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Overview of Drug Therapy in Older Adults

By

J. Mark Ruscin

, PharmD, FCCP, BCPS, Southern Illinois University Edwardsville School of Pharmacy;


Sunny A. Linnebur

, PharmD, BCPS, BCGP, University of Colorado Anschutz Medical Campus

Last full review/revision Dec 2018| Content last modified Dec 2018
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Prevalence of prescription drug use increases substantially with age. Survey data from 2010–2011 indicate that almost 90% of older adults regularly take at least 1 prescription drug, almost 80% regularly take at least 2 prescription drugs, and 36% take at least 5 prescription drugs (1). When over-the-counter and dietary supplements are included, these prevalence rates increase substantially. Women take more drugs, particularly psychoactive and arthritis drugs. Drug use is greatest among the frail older adult, hospitalized patients, and nursing home residents; a typical nursing home resident takes 7 to 8 different drugs regularly.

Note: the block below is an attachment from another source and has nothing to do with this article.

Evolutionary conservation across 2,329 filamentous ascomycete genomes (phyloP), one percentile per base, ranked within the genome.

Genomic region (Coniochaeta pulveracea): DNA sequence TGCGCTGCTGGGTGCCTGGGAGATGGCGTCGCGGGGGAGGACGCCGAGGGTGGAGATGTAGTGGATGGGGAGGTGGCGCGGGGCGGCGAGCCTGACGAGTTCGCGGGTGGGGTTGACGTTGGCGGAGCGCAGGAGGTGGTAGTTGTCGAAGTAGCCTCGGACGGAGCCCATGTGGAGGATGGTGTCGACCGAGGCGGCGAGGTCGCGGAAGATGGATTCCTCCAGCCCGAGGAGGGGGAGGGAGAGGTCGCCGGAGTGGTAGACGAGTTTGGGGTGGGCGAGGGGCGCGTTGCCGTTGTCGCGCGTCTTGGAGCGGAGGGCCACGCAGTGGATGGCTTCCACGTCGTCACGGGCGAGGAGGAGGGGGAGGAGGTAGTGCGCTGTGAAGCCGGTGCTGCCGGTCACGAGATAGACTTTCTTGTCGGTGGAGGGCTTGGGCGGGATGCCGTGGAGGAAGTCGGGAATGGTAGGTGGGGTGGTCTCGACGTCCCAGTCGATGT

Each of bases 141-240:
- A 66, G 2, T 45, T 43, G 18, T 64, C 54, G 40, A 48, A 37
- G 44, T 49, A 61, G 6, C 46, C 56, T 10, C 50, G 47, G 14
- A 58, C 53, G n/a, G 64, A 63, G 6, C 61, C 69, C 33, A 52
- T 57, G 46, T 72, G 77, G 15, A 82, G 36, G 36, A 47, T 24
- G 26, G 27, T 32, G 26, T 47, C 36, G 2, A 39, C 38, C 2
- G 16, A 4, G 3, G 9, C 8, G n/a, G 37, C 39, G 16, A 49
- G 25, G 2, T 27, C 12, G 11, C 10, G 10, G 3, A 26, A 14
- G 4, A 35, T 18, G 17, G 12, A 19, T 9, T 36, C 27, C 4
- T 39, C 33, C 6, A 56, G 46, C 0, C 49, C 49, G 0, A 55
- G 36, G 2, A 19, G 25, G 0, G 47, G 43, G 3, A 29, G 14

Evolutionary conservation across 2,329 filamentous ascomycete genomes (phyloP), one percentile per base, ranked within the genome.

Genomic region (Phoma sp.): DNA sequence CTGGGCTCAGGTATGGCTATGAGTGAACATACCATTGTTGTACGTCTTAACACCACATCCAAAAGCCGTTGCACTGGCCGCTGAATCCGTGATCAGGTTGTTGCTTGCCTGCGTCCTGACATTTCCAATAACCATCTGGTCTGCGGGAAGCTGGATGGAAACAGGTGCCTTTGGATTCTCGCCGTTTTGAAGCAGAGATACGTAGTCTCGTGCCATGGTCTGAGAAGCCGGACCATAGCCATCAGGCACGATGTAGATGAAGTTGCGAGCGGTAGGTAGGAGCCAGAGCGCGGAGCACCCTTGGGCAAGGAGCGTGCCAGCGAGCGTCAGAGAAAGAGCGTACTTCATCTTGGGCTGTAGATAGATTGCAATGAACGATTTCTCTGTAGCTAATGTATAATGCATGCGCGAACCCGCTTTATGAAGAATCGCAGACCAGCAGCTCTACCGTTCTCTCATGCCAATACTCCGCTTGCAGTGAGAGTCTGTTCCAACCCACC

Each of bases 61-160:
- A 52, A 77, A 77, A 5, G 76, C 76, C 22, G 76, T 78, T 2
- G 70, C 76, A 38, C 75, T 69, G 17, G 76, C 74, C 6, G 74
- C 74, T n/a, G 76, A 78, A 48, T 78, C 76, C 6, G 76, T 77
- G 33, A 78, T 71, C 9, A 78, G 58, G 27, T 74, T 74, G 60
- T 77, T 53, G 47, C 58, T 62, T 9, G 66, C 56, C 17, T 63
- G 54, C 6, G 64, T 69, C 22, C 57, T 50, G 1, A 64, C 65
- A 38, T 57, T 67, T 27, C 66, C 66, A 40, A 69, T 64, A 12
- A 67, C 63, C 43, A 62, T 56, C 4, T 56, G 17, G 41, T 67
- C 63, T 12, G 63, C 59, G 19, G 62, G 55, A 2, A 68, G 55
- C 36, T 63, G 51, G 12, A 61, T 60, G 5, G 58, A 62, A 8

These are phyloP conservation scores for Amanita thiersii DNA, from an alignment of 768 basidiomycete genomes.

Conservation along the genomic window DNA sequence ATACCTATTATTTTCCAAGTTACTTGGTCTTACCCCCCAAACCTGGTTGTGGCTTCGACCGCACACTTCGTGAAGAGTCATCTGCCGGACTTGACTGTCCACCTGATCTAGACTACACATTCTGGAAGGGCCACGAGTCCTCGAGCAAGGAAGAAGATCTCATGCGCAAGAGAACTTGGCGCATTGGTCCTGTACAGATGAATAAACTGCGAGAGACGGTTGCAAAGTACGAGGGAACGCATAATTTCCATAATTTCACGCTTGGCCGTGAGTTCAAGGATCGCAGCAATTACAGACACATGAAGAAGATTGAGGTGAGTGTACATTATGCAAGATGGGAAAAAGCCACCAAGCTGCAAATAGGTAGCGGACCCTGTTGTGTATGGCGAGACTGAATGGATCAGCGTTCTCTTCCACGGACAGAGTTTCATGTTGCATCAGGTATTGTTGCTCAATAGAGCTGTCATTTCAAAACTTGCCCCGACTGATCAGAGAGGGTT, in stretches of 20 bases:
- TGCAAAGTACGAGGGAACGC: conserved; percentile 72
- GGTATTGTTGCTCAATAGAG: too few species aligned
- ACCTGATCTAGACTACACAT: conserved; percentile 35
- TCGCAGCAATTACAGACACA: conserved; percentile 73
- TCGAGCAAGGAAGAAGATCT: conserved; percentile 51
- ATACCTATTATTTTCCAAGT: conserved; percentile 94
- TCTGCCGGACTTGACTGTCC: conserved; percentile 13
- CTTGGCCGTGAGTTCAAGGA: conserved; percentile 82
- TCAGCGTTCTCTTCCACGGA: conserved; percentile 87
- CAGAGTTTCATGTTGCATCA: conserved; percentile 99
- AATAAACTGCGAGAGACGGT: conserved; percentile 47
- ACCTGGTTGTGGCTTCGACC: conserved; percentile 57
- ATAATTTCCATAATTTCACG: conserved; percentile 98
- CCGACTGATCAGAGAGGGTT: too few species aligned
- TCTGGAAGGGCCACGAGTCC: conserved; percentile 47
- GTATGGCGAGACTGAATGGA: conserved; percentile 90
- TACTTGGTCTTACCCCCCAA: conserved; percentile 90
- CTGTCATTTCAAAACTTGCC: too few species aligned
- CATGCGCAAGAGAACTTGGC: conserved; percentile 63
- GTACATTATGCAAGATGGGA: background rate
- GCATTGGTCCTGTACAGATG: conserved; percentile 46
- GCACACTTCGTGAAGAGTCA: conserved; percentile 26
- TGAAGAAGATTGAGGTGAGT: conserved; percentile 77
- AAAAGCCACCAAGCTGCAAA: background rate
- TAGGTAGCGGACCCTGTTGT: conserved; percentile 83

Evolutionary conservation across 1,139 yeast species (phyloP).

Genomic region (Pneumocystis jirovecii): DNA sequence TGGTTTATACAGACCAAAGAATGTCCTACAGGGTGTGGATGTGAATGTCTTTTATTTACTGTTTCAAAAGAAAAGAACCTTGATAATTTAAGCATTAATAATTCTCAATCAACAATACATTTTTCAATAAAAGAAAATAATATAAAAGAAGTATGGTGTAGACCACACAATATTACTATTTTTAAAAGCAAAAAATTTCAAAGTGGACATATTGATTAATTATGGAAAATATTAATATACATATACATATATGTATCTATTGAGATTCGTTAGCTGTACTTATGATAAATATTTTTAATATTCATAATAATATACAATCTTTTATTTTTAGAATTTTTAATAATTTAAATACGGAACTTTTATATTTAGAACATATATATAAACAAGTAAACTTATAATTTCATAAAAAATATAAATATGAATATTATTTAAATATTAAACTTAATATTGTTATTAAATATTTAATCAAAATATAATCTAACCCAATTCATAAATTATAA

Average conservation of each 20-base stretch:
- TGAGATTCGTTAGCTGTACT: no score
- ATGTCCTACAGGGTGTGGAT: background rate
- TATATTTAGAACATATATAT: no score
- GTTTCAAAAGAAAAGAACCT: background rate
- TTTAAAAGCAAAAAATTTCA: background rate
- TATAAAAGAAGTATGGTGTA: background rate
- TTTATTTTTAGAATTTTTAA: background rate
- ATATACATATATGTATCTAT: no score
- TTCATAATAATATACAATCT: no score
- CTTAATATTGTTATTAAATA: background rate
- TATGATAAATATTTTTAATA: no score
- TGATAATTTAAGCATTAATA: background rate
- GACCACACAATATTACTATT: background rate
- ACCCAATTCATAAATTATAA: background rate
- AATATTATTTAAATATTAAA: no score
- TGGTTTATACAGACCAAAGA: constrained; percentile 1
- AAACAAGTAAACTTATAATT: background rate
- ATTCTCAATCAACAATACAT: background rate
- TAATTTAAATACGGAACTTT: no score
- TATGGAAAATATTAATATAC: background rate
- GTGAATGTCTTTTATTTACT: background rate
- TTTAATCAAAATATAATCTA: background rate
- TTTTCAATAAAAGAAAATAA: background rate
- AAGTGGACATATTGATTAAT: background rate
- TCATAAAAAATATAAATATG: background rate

Providing safe, effective drug therapy for older adults is challenging for many reasons:

  • They use more drugs than any other age group, increasing risk of adverse effects and drug interactions, and making adherence more difficult.

  • They are more likely to have chronic disorders that may be worsened by the drug or affect drug response.

  • Their physiologic reserves are generally reduced and can be further reduced by acute and chronic disorders.

  • Aging can alter pharmacodynamics and pharmacokinetics of drugs.

  • They may be less able to obtain or afford drugs.

There are 2 main approaches to optimizing drug therapy in older adults:

  • Using appropriate drugs as indicated to maximize cost-effectiveness

  • Avoiding adverse drug effects

Because the risk of adverse drug effects is higher, overprescribing (polypharmacy) has been targeted as a major problem for older adults. However, underprescribing appropriate and therapeutically beneficial drugs must also be avoided. (See also Drug-Related Problems in Older Adults and Drug Categories of Concern in Older Adults.)

Reference

  • 1. Qato DM, Wilder J, Schumm LP, et al: Changes in prescription and over-the-counter medication and dietary supplement use among older adults in the United States, 2005 vs 2011. JAMA Intern Med 176(4):473-82, 2016. doi: 10.1001/jamainternmed.2015.8581.

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NOTE: This is the Professional Version. CONSUMERS: Click here for the Consumer Version
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